Chronic pain is the medical term for pain that lasts more than about three months. The word “chronic” means “long-lasting.”
You feel pain when you break your leg, burn your hand or have surgery. Doctors call this “acute pain” because it happens immediately and goes away with time and treatment. As your injury or surgery site heals, you feel less and less pain.
Chronic pain is different. You have it even after the injury, surgery site or disease heals. This is sometimes because you have a long-lasting condition in the area that was hurt or had surgery, such as with arthritis in a shoulder joint that was injured. It can also happen when your brain continues to get pain messages from nerves. For example, if you lose an arm or leg, you can feel pain where it used to be. The body part is gone, but the pain still exists in your brain. To put it another way, if your brain had a “pain” button, it would still be on even if no one was still pushing it.
You are not alone
Researchers estimate that more than 100 million American adults have chronic pain, so you are not alone. Chronic pain is one of the leading reasons we visit the doctor and take medication. It is extremely common.
Some chronic pain conditions
Conditions that cause chronic (long-lasting) pain include
- Arthritis—Inflammation in the joints. Osteoarthritis is one type, caused by bone problems. Gout is another type, caused by a buildup of crystals in the joint.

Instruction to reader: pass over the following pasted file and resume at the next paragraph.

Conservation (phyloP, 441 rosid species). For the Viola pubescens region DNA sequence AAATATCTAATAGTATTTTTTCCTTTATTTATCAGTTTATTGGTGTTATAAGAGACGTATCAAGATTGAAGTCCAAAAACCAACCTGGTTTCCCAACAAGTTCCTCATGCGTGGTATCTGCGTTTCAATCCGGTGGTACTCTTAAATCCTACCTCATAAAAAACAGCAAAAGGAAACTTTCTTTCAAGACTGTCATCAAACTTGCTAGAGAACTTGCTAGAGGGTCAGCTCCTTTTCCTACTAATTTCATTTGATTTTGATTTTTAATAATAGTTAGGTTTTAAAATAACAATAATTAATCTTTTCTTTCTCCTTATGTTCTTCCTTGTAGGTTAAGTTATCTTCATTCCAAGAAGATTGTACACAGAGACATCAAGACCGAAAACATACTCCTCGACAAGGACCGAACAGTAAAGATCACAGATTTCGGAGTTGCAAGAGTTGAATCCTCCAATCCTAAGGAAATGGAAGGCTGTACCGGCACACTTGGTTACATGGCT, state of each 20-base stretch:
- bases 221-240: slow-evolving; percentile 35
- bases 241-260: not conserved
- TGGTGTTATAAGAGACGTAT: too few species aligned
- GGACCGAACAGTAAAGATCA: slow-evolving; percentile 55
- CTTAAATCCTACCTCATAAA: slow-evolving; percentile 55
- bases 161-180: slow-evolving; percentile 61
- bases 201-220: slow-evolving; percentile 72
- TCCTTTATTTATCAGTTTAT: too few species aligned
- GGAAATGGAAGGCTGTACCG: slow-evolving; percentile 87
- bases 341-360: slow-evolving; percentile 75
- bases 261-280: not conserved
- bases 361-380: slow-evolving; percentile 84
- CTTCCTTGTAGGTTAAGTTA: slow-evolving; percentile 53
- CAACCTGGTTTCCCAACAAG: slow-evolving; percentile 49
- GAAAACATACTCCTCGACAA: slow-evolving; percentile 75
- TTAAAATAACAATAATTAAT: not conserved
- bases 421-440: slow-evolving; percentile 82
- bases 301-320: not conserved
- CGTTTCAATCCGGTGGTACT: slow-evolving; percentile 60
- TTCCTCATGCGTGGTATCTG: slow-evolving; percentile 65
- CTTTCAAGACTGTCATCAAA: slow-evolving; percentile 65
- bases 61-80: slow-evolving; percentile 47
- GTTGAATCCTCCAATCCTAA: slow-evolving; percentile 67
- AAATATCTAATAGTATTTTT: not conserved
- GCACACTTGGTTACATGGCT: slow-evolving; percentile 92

- Endometriosis—Very painful menstrual periods are caused by problems with the lining of the uterus (womb).
- Back pain—Pain in the lower back is common, but pain can happen almost anywhere in the back or neck.
- Migraine—A neurological (nervous system) condition. It includes headaches, vision disturbances, sensitivity to light and sounds and other symptoms.
- Fibromyalgia—A condition that causes muscle pain, fatigue (tiredness) and other symptoms.
Chronic pain affects all of you
Pain is not just in your body. It can affect your relationships, your work, your sleep and your mental and emotional health. Pain, especially chronic pain, affects your ability to enjoy life and focus on what you are doing.
Back pain is one example of a physical problem that affects other areas of life. Researchers know that if you have lower back pain, you are four times more likely to feel mental and emotional distress than if you were pain free. You would also be three times more likely to be limited in what you can do each day.
The good news is, making some changes to your daily life can also affect all of you. In this booklet, you will learn how something as simple as what you eat can make a difference in your chronic pain.